One century later, France became the epicentre of the struggle for freedom. The revolutions which began in 1789 attacked the byzantine, and often unfair tax system. The Declaration of the Rights of Man and of Citizen held all men to be equal, and therefore argued they should be subject to equal treatment. The declaration was later used by abolitionists to campaign against slavery, and by suffrage movements to give women the vote. Not only did this aid the search for freedom by many, but it held that rights were properties of human nature itself: to have your rights violated was to be treated as subhuman.
However, nowhere is liberty more closely associated with a nation than America. The statue of the Roman God Libertas that sits in New York Harbour recalls the founding fathers’ mission to establish a state that could prosper without tyranny. They had a republican vision of freedom, where the individual self-determines through active participation in governance. Although the moniker republican is associated with political division today, uncapitalized, the ideology is associated with Athenian democracy and civic participation in local administration. One difference between the American and the Greek view however, was that the ancients took class to be the primary determinant of freedom: citizens were free, and slaves were not. It took until the civil rights movement of the 1950s and 60s for Americans to recognise that a state which systematically oppresses its own people is not one that endorses freedom.
Freedom is not, however, an absence of discrimination. Nor is it a fair rule of law or democratic governance, as literal readings of this history might suggest. The deepest and most profound liberty we can experience is internal; one that escapes politics in some senses, and highlights its injustices in others.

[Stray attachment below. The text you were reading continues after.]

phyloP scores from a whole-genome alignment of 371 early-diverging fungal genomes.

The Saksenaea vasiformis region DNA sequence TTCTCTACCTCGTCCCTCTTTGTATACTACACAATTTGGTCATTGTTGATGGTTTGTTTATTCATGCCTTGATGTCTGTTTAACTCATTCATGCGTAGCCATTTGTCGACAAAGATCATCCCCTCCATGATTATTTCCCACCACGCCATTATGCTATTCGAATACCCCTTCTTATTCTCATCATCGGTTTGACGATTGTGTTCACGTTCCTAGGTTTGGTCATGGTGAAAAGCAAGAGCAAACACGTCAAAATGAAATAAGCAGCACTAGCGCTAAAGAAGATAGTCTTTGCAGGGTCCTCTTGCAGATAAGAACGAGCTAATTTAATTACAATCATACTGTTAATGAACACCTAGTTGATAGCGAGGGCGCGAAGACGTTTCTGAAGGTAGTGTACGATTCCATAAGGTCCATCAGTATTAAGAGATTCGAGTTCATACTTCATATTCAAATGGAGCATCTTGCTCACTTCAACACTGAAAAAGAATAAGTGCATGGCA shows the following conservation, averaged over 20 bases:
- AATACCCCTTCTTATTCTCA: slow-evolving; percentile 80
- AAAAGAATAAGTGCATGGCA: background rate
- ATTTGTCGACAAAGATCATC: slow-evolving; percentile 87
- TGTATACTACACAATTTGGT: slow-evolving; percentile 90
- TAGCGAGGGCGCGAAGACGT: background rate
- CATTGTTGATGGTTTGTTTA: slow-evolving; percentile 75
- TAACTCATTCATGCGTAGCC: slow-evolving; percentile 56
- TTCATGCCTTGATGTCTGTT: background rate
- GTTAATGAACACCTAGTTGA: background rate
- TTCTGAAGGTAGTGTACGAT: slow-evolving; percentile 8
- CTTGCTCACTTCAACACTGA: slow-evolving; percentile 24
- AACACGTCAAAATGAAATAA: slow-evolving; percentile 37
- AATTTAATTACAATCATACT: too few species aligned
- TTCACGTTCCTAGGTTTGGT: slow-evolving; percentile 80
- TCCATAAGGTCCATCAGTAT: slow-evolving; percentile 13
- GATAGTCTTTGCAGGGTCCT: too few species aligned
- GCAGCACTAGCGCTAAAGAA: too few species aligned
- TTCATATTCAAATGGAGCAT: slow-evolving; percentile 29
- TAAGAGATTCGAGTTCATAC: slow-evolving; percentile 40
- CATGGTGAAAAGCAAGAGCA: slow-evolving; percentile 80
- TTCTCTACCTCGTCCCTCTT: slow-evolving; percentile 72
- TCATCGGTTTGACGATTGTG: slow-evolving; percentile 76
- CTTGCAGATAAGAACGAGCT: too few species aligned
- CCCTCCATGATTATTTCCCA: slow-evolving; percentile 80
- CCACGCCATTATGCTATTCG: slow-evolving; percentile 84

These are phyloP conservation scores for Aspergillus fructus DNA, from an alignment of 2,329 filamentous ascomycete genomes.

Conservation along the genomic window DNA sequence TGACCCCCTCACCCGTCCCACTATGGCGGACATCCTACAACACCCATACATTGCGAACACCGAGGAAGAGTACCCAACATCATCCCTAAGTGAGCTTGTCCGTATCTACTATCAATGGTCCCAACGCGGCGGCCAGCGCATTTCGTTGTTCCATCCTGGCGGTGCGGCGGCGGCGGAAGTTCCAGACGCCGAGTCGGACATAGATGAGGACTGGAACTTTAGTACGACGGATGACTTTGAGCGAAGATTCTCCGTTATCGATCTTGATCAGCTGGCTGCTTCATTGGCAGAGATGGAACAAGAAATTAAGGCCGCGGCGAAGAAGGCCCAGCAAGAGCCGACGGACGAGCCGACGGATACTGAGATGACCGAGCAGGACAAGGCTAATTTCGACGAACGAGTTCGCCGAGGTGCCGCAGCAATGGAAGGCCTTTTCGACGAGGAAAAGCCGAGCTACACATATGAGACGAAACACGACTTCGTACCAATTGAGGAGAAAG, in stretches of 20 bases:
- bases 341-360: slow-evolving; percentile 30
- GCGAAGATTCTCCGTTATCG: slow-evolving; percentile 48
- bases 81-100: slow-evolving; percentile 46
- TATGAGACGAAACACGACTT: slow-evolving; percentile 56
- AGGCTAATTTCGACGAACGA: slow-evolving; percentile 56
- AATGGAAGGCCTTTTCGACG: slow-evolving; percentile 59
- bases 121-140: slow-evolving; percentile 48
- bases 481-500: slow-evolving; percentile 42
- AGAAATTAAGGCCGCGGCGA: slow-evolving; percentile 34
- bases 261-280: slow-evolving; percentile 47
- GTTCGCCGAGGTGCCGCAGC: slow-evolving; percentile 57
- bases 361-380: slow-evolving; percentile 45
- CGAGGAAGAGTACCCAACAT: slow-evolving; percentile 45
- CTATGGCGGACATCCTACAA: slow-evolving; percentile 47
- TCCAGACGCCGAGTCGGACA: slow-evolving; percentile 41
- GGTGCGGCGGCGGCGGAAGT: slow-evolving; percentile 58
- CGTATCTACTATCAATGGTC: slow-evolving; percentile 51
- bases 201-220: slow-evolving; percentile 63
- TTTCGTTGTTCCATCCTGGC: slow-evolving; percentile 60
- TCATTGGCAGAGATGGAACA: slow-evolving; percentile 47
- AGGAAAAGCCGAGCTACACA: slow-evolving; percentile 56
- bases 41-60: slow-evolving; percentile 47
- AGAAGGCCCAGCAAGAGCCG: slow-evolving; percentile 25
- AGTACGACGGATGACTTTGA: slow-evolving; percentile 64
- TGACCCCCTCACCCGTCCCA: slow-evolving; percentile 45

The human being is fundamentally something that escapes mere survival. It is thanks to the superfluity of our cognitive resources and abilities that we are able to build societies where we can create, discover, and love. However, this superfluity must be put to use for us to lead meaningful lives. The links between liberty, humanity, and existential purpose are so integral and yet so obvious that we rarely concern ourselves with thinking about them. Aristotle, for example, argued that the purpose of human life was to flourish, through the development and exercise of our abilities. Marx found that it was freedom, rather than purpose, that this flourishing embodies. Sartre cemented the triangular relationship by arguing that freedom is the necessary condition of existence; the necessary condition of man.
Mr Johnson did not consult Parisian existentialism when he decided to impose restrictions on the British nation, but what he did do is conclude that they do not constitute “arbitrary interference”in our lives. The Constitution that emerged out of the French revolution took liberty to be ‘the power which belongs to man to do anything that does not harm the rights of others’, but scholars developed this concept into one where the individual is free from ‘arbitrary interference’. This disqualification of “arbitrary acts”worked its way into what we would not call British liberalism, which holds that the government should not intervene in our lives unless it has a very good reason to do so. The extent to which they do step in is determined by which acts we consider to be arbitrary, and which we deem rational, and therefore justified. This consideration is often central to the freedom debate, and perhaps represents the distinction between the operation of a minarchist state, similar to Somalia de facto, and one with state intervention in almost every walk of life, like Norway.